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The Common Tree Snake Dendrelaphis punctulata (also called Green Tree Snake and Australian Tree Snake) is a slender, large-eyed, mildly venomous (essentially harmless to humans), diurnal snake found in many parts of Australia, especially in the northern and eastern coastal areas, and into Papua New Guinea.

This common snake is harmless, readily recognised as it is an agile snake with a very slender head, body and tail. The body colour varies from green to olive-green to black dorsally in some parts of Queensland. They often have a pale to bright yellow throat and belly but other pale colours have been noted, with blue visible between the scales, especially anteriorly when agitated. Eyes are larger than in most snakes. Found in a variety of habitats ranging from rainforest to woodland and also inhabits some urban areas, where it preys on fish, frogs and small animals.


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[top]Range and Habitat

All over the north and east coast, ranging from just east of Broome WA to north of Canberra. Colour forms differ from place to place, but are not restricted i.e you could get a green phase in NT.
  • Golden Phase: Northern Territory
  • Black and Yellow: North Queensland
  • Green Phase: South-East Queensland
  • Blue: Far North Queensland and SEQ
  • Hyper Melanistic: Townsville and some islands situated nearby, such as Magnetic Island.

Common Tree Snakes are dinural and can be found in near wetlands or anywhere with dense tree systems.

[top]Diet and Feeding

Live feeder fish, Asian House Geckos, wall skinks, rodents, quail, poultry necks and strips of meat are all foods sources that have been used to one degree or another. Generally feeding them on rodents is often viewed negatively, especially with young snakes. In the wild these snakes naturally eat fish, frogs and small lizards and some believe that young Tree Snakes digestive systems cannot handle the amount of protein and iron that rodents will deliver. That being said, some feeder fish should be avoided for various reasons. Feeder goldfish should be an irregular food source due to high levels of an enzyme called thiaminase, which can lead to thiamine deficiency. Fish that have large, sharp or protruding fins should be avoided at all cost.

Some feeder fish that are regularly used are: Gambusia holbrooki (Mosquito Fish, a pest fish common in many water systems), platys, rainbow trout and guppies. These are great for young snakes. Adults can eat live feeder fish, Asian House Geckos, wall skinks, rodents, quail, poultry necks and strips of meat with caution. If fish are used for a primary food source be sure to have a separate bowel for water and fish. Digesting the ammonia and nitrate build up caused by fish can make the water toxic.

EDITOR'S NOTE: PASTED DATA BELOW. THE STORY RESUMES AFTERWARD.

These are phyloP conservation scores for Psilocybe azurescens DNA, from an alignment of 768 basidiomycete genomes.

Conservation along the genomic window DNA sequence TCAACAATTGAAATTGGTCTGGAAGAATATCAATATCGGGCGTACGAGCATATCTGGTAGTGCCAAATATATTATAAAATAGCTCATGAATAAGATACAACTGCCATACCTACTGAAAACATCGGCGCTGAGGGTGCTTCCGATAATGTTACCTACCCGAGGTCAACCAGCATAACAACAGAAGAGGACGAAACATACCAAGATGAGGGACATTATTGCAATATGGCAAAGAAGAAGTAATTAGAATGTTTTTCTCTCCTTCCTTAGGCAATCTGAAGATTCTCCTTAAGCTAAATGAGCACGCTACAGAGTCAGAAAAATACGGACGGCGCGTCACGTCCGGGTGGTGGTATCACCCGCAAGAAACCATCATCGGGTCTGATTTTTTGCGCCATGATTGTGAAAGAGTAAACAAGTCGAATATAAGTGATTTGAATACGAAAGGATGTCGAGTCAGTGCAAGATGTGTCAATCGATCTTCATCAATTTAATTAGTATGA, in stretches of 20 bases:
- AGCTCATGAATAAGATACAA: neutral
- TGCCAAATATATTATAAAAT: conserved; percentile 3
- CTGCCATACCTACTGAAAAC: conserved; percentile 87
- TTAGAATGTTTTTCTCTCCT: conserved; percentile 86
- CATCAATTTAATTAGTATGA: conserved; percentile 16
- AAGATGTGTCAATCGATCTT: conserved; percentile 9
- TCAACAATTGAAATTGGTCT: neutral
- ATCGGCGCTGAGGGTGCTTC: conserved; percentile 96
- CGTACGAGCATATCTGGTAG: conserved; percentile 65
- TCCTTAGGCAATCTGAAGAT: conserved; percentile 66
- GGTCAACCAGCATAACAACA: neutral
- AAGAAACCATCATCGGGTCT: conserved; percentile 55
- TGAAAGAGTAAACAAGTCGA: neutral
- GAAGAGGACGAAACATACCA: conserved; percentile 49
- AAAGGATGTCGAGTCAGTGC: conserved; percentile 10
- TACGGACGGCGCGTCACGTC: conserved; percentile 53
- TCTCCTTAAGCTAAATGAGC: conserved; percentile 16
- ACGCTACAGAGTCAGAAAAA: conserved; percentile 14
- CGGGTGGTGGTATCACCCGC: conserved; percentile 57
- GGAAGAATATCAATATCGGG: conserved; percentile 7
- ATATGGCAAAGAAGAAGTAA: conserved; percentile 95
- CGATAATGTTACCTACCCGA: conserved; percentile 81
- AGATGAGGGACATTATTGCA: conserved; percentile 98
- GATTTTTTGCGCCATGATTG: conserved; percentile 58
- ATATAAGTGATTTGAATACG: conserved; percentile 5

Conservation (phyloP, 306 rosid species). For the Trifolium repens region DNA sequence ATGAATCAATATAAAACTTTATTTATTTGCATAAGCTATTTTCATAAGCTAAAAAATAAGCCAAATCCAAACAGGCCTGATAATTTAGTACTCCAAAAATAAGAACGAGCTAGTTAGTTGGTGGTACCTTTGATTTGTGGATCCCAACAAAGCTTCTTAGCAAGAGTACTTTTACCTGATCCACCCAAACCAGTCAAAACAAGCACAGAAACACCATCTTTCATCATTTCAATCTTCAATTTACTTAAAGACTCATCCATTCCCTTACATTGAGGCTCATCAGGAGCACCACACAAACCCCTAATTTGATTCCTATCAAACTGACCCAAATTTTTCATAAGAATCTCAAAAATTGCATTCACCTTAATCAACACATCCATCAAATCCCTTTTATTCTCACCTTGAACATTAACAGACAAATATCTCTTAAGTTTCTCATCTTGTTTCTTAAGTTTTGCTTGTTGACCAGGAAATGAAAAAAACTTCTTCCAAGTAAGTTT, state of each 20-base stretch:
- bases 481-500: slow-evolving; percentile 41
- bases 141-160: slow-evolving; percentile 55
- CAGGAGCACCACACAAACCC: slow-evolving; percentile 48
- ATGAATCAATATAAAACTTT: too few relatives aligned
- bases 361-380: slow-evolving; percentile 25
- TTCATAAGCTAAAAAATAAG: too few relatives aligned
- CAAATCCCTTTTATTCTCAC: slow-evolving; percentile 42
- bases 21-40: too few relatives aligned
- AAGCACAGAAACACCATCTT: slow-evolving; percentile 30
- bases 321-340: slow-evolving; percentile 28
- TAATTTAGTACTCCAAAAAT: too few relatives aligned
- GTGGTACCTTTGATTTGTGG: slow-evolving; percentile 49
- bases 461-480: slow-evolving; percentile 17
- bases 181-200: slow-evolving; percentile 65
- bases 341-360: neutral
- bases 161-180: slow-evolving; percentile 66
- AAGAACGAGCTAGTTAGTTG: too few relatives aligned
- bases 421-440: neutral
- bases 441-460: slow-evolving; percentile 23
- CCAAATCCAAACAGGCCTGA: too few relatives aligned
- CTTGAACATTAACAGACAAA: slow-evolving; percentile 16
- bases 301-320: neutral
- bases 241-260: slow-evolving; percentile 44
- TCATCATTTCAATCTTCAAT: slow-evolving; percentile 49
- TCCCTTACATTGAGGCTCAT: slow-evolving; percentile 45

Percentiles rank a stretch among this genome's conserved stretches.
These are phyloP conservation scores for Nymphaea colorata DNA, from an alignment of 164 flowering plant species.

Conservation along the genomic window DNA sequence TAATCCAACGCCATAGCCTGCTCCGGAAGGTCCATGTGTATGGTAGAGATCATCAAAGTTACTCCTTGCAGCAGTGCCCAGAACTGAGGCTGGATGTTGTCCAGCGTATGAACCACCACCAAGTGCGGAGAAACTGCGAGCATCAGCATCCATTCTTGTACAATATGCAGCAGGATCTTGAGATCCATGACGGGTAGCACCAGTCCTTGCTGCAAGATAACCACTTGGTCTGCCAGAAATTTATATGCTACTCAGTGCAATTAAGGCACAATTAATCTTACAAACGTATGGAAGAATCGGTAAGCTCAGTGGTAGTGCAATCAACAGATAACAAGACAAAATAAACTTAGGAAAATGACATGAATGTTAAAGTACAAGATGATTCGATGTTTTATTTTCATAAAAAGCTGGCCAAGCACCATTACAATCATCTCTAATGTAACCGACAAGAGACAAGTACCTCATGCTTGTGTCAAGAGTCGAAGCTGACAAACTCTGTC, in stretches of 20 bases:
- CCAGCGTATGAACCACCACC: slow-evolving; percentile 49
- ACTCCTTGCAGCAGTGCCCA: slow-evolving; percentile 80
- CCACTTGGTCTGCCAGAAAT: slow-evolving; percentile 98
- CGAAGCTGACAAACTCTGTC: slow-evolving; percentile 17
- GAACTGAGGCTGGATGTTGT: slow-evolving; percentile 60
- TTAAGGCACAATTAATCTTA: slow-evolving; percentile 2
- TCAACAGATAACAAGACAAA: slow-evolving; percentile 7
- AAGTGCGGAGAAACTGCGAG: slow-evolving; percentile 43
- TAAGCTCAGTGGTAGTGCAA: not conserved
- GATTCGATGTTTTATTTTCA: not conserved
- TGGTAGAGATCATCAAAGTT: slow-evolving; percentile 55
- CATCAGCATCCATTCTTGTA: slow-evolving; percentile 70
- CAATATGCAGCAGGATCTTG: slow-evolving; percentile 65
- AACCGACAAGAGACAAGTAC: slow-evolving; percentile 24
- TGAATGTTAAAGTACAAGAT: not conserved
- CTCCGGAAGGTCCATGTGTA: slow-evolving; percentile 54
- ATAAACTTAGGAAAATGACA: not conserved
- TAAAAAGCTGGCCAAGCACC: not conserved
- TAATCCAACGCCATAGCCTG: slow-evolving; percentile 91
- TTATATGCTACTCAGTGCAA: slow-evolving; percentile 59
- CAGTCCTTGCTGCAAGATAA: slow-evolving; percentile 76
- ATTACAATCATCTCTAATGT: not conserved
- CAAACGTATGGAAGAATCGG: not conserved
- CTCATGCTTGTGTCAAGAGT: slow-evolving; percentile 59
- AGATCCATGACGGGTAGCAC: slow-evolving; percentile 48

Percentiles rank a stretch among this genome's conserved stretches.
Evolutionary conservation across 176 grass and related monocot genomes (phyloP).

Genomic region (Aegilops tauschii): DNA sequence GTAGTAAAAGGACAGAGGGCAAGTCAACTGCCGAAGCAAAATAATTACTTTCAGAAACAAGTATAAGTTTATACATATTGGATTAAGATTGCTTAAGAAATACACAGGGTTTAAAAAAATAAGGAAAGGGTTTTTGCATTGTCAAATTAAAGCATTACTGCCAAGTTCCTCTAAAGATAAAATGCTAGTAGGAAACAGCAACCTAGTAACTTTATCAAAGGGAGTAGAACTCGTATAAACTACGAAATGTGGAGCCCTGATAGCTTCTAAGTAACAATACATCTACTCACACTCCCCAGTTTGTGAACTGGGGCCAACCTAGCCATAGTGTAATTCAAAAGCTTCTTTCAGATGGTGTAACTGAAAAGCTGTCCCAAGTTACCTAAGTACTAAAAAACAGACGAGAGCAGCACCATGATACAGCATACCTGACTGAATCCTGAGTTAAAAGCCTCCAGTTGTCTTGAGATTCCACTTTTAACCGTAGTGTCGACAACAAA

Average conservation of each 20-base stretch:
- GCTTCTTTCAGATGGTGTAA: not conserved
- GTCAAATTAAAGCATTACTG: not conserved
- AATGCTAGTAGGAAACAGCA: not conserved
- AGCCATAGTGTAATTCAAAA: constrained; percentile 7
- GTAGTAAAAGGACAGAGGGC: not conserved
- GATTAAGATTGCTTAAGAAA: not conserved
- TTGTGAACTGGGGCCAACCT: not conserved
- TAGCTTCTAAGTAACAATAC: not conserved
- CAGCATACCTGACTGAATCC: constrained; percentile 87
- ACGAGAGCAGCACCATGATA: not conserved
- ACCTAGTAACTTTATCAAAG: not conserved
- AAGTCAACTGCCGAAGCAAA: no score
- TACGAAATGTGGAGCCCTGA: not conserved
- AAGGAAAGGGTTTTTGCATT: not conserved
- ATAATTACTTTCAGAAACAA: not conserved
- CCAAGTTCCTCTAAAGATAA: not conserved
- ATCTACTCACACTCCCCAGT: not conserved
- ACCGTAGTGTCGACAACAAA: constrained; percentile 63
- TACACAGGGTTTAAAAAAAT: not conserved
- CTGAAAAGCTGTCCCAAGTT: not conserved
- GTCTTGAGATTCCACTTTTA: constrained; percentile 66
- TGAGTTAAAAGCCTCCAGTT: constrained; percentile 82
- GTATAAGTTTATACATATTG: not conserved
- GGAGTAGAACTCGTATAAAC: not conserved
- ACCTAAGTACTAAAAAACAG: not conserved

These snakes are quit thin in comparison to pythons. Their food source should be no bigger then the size of their head. Due to their fast metabolism and diurnal lifestyle, feeding should occur every 2-3 days. (More food but smaller quantities).


The common tree snake lays eggs — 5 to 12 elongated eggs per clutch. The young snakes shed their skin about every 6 to 8 weeks to accommodate growth, and adults shed their skin once or twice a year. All shed their skin if they are injured. When new skin forms, the snake secretes a milky fluid between the old and new layers of skin. After about two weeks, the snake rubs its snout against a branch or something rough, and the old skin peels back and turns inside out.


For hatchlings and juvis a click clack can be utilized for a small safe environment. Included a water bowl which was full at all times, a few branches and paper towel as substrate. Adults and sub-adults should be housed in height-orientated enclosures. Tree Snakes can reach up to 2m but generally are about 1.2m, they are highly arboreal so an enclosure that was at 1.5m high would suffice. One of the more interesting aspects to Dendrelaphis punctulata is that the more complicated the enclosure is the more they seem to thrive. I've seen enclosures for adult specimens with a labyrinth of branches and plants and ponds with water falls full of fish consequently you must remember to keep the snakes safety in mind.

Tree Snakes occur in a myriad of habitats all over Australia so temperatures can vary but generally can be kept at slightly cooler temperatures then Morelia. Hot spots of 29-31 Celsius with ambient temps for the cool side. Heat mats can be used in click clacks and smaller enclosures and heat elements can used for larger enclosures (keep in mind that they do get to 35 celcius and therefore will need a large enclosure or a thermostat).

Dendrelaphis punctulata are very active and incredibly fast snakes built for climbing, subsequently great care must be taken when handling these snakes, they have been described as "hyper shoe laces". They are also shy and will spy on you from their enclosure and will not strike unless extremely provoked. They are mildly venomous but will not harm humans unless you are VERY unlucky. They have a very inefficient venom delivery system with its teeth being too small. Like other snakes they do shed. As most of them have high contrasting colours you will be able to see them dull easily, their eyes will also become "milky" similar to pythons and elapids. Handling is not recommended during this time and they will be in their hiding spots more than usual.

In the wild these snakes can be found in communal groups. This can be done in captivity with the right amount of space and hiding spots. Several hot spots is recommended. Although they can live together feeding separately is imperative. You don't want a $400+ snake being eaten.

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